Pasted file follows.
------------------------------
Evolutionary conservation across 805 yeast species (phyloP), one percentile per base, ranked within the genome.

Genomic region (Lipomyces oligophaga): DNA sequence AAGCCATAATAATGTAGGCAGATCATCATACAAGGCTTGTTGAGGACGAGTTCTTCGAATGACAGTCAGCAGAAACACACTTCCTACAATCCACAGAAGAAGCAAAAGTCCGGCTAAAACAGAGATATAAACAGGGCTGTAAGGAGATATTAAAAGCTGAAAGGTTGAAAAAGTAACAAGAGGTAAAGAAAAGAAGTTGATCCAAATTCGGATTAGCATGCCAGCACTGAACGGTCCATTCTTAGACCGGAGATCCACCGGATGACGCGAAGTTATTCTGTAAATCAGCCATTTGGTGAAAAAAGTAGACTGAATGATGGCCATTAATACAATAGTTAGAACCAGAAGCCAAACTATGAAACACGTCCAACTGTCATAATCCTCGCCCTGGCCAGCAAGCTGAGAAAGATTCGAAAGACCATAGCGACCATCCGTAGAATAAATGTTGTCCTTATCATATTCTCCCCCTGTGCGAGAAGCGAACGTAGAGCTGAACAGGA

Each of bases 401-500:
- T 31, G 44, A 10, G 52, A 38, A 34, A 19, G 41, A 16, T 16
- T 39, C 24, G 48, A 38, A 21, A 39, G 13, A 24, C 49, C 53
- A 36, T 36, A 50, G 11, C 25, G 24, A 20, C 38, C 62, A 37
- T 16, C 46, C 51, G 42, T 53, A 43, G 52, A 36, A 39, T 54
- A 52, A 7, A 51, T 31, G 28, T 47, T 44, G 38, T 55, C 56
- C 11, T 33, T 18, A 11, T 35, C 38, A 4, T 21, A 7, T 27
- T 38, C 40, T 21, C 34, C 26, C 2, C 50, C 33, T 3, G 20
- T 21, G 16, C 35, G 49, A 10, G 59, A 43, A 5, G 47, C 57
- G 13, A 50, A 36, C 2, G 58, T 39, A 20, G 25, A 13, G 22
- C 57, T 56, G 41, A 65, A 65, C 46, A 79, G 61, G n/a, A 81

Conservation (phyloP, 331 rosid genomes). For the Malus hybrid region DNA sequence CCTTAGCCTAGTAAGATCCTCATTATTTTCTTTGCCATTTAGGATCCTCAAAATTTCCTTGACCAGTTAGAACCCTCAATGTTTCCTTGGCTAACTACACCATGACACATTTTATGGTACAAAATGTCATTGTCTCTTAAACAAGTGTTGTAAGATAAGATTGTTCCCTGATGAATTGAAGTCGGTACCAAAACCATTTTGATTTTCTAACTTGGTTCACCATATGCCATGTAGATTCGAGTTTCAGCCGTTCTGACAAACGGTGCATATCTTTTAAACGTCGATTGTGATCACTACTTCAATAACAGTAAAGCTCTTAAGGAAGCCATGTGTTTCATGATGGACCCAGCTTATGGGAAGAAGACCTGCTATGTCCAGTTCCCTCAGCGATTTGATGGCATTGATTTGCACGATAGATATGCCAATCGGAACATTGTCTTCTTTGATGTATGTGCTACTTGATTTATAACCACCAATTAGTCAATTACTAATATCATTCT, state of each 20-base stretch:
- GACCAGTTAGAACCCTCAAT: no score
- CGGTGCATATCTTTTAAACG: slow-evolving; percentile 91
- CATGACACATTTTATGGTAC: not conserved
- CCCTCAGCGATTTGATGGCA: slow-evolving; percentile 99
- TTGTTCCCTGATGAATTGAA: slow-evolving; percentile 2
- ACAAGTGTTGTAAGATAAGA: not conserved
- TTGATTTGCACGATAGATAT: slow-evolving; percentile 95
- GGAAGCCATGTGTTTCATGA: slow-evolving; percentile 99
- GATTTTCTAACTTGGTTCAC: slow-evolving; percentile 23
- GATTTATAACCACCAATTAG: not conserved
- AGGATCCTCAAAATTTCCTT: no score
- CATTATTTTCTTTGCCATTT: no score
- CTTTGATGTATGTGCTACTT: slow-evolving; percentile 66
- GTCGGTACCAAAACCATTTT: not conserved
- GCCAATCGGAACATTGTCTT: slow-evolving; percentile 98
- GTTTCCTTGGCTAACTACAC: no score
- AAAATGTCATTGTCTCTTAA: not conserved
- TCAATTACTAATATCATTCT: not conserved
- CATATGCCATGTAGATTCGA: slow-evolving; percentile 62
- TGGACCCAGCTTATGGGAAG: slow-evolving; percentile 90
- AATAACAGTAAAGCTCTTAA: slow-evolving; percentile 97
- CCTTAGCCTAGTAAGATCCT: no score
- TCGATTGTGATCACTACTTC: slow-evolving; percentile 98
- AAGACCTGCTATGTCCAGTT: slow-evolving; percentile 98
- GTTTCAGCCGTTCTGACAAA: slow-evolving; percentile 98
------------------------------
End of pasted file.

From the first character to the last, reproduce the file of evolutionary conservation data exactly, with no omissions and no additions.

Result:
Evolutionary conservation across 805 yeast species (phyloP), one percentile per base, ranked within the genome.

Genomic region (Lipomyces oligophaga): DNA sequence AAGCCATAATAATGTAGGCAGATCATCATACAAGGCTTGTTGAGGACGAGTTCTTCGAATGACAGTCAGCAGAAACACACTTCCTACAATCCACAGAAGAAGCAAAAGTCCGGCTAAAACAGAGATATAAACAGGGCTGTAAGGAGATATTAAAAGCTGAAAGGTTGAAAAAGTAACAAGAGGTAAAGAAAAGAAGTTGATCCAAATTCGGATTAGCATGCCAGCACTGAACGGTCCATTCTTAGACCGGAGATCCACCGGATGACGCGAAGTTATTCTGTAAATCAGCCATTTGGTGAAAAAAGTAGACTGAATGATGGCCATTAATACAATAGTTAGAACCAGAAGCCAAACTATGAAACACGTCCAACTGTCATAATCCTCGCCCTGGCCAGCAAGCTGAGAAAGATTCGAAAGACCATAGCGACCATCCGTAGAATAAATGTTGTCCTTATCATATTCTCCCCCTGTGCGAGAAGCGAACGTAGAGCTGAACAGGA

Each of bases 401-500:
- T 31, G 44, A 10, G 52, A 38, A 34, A 19, G 41, A 16, T 16
- T 39, C 24, G 48, A 38, A 21, A 39, G 13, A 24, C 49, C 53
- A 36, T 36, A 50, G 11, C 25, G 24, A 20, C 38, C 62, A 37
- T 16, C 46, C 51, G 42, T 53, A 43, G 52, A 36, A 39, T 54
- A 52, A 7, A 51, T 31, G 28, T 47, T 44, G 38, T 55, C 56
- C 11, T 33, T 18, A 11, T 35, C 38, A 4, T 21, A 7, T 27
- T 38, C 40, T 21, C 34, C 26, C 2, C 50, C 33, T 3, G 20
- T 21, G 16, C 35, G 49, A 10, G 59, A 43, A 5, G 47, C 57
- G 13, A 50, A 36, C 2, G 58, T 39, A 20, G 25, A 13, G 22
- C 57, T 56, G 41, A 65, A 65, C 46, A 79, G 61, G n/a, A 81

Conservation (phyloP, 331 rosid genomes). For the Malus hybrid region DNA sequence CCTTAGCCTAGTAAGATCCTCATTATTTTCTTTGCCATTTAGGATCCTCAAAATTTCCTTGACCAGTTAGAACCCTCAATGTTTCCTTGGCTAACTACACCATGACACATTTTATGGTACAAAATGTCATTGTCTCTTAAACAAGTGTTGTAAGATAAGATTGTTCCCTGATGAATTGAAGTCGGTACCAAAACCATTTTGATTTTCTAACTTGGTTCACCATATGCCATGTAGATTCGAGTTTCAGCCGTTCTGACAAACGGTGCATATCTTTTAAACGTCGATTGTGATCACTACTTCAATAACAGTAAAGCTCTTAAGGAAGCCATGTGTTTCATGATGGACCCAGCTTATGGGAAGAAGACCTGCTATGTCCAGTTCCCTCAGCGATTTGATGGCATTGATTTGCACGATAGATATGCCAATCGGAACATTGTCTTCTTTGATGTATGTGCTACTTGATTTATAACCACCAATTAGTCAATTACTAATATCATTCT, state of each 20-base stretch:
- GACCAGTTAGAACCCTCAAT: no score
- CGGTGCATATCTTTTAAACG: slow-evolving; percentile 91
- CATGACACATTTTATGGTAC: not conserved
- CCCTCAGCGATTTGATGGCA: slow-evolving; percentile 99
- TTGTTCCCTGATGAATTGAA: slow-evolving; percentile 2
- ACAAGTGTTGTAAGATAAGA: not conserved
- TTGATTTGCACGATAGATAT: slow-evolving; percentile 95
- GGAAGCCATGTGTTTCATGA: slow-evolving; percentile 99
- GATTTTCTAACTTGGTTCAC: slow-evolving; percentile 23
- GATTTATAACCACCAATTAG: not conserved
- AGGATCCTCAAAATTTCCTT: no score
- CATTATTTTCTTTGCCATTT: no score
- CTTTGATGTATGTGCTACTT: slow-evolving; percentile 66
- GTCGGTACCAAAACCATTTT: not conserved
- GCCAATCGGAACATTGTCTT: slow-evolving; percentile 98
- GTTTCCTTGGCTAACTACAC: no score
- AAAATGTCATTGTCTCTTAA: not conserved
- TCAATTACTAATATCATTCT: not conserved
- CATATGCCATGTAGATTCGA: slow-evolving; percentile 62
- TGGACCCAGCTTATGGGAAG: slow-evolving; percentile 90
- AATAACAGTAAAGCTCTTAA: slow-evolving; percentile 97
- CCTTAGCCTAGTAAGATCCT: no score
- TCGATTGTGATCACTACTTC: slow-evolving; percentile 98
- AAGACCTGCTATGTCCAGTT: slow-evolving; percentile 98
- GTTTCAGCCGTTCTGACAAA: slow-evolving; percentile 98